UNITED NATIONS — The UN Security Council on Thursday unanimously decided to extend for another year the mandate of a panel tasked with investigating chemical attacks in Syria and identifying those responsible.
Backed by Russia, the council adopted a US-drafted resolution to prolong the joint investigation by the United Nations and the Organization for the Prohibition of Chemical Weapons (OPCW) until November 2017.
US Ambassador Samantha Power said the work of the panel, known as the Joint Investigative Mechanism (JIM), was "far from finished" and pointed to reports of alleged chlorine gas attacks in east Aleppo.
The JIM has already established during its year-long investigation that Syrian government forces carried out three chlorine gas attacks on villages in 2014 and 2015.
It was the first time that an international probe pointed the finger of blame at President Bashar al-Assad’s forces, after years of denial from Damascus.
Despite the findings, Russia has dismissed the conclusions as unconvincing and said no sanctions should be imposed on Syria.
Russian Deputy Ambassador Vladimir Safronkov said "Russia’s skeptical position is well-known regarding the conclusions" but he added that Moscow’s backing was a recognition that chemical weapons use remained a threat in Syria and in Iraq.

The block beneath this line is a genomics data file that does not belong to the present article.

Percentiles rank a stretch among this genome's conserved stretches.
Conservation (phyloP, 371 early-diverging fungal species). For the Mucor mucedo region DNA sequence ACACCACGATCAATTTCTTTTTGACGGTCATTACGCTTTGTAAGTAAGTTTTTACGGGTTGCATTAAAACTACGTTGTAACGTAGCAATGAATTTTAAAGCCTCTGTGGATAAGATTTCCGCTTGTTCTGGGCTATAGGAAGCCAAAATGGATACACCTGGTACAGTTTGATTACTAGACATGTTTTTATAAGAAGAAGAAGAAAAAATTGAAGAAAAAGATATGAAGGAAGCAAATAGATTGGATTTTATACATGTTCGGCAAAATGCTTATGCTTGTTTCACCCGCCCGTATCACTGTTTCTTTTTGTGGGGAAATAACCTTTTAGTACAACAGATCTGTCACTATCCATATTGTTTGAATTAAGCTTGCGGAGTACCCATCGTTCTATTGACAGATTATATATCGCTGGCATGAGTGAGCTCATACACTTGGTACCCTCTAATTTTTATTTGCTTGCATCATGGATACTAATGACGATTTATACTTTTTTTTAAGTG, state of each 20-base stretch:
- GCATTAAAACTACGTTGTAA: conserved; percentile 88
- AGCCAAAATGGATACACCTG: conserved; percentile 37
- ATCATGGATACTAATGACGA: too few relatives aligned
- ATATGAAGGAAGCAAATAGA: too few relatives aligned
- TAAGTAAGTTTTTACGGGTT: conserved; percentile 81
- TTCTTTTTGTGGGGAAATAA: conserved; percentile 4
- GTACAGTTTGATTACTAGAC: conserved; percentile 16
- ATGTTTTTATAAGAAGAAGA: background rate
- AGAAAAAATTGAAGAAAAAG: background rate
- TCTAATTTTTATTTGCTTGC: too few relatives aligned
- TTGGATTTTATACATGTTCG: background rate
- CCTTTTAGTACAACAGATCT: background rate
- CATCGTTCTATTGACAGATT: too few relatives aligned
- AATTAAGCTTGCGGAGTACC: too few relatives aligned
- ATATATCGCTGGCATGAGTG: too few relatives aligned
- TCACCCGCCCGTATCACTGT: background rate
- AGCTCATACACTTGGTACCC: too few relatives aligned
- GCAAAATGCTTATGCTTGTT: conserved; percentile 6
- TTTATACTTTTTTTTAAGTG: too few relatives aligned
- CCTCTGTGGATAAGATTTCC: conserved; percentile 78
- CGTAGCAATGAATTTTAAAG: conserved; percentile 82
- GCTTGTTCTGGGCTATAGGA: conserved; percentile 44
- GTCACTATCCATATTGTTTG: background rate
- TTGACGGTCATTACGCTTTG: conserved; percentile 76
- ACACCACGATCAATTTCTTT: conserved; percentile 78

The JIM also found that the Islamic State group in Syria used mustard gas as a weapon in August 2015.
Calls for sanctions
France and Britain have repeatedly called for UN sanctions against Syria for its use of chemical weapons but there has been no action at the Security Council.
French Ambassador Francois Delattre said "today’s adoption is an important step but we will need to go further" by ensuring that those responsible for the attacks face sanctions.
Power said the council must work to "make sure those who use these gruesome weapons face consequences".
The resolution tasks the JIM with identifying the "perpetrators, organizers, sponsors" of attacks including among groups associated with the Islamic State group or Al-Qaeda.
It states that all "individuals, entities, groups or governments responsible for any use of chemical weapons must be held accountable".
In its last report, the JIM found that government helicopters flying from two Assad regime-controlled air bases dropped chlorine barrel bombs on the villages of Qmenas, Talmenes and Sarmin, in rebel-held Idlib province.
The panel identified three helicopter squadrons as the perpetrators.
Syria signed the Chemical Weapons Convention (CWC) in 2013 and agreed to give up its chemical stockpile under pressure from close ally Russia.
At a meeting in The Hague last week, the OPCW’s executive body condemned Syria for its use of chemical weapons, the first-ever condemnation of a state-party to the CWC.
"With the extension of the UN-OPCW Joint Investigative Mechanism for another year, all those thinking of using chemical weapons in Syria will know that they may be exposed. But accountability is also crucial," said Louis Charbonneau, the UN director for Human Rights Watch.
"The Security Council should quickly impose sanctions on senior leaders in the Syrian chain of command who have allowed the use of chemical weapons on their watch."
Set up by the council in August 2015, the JIM was due to shut down today unless its mandate was renewed. — AFP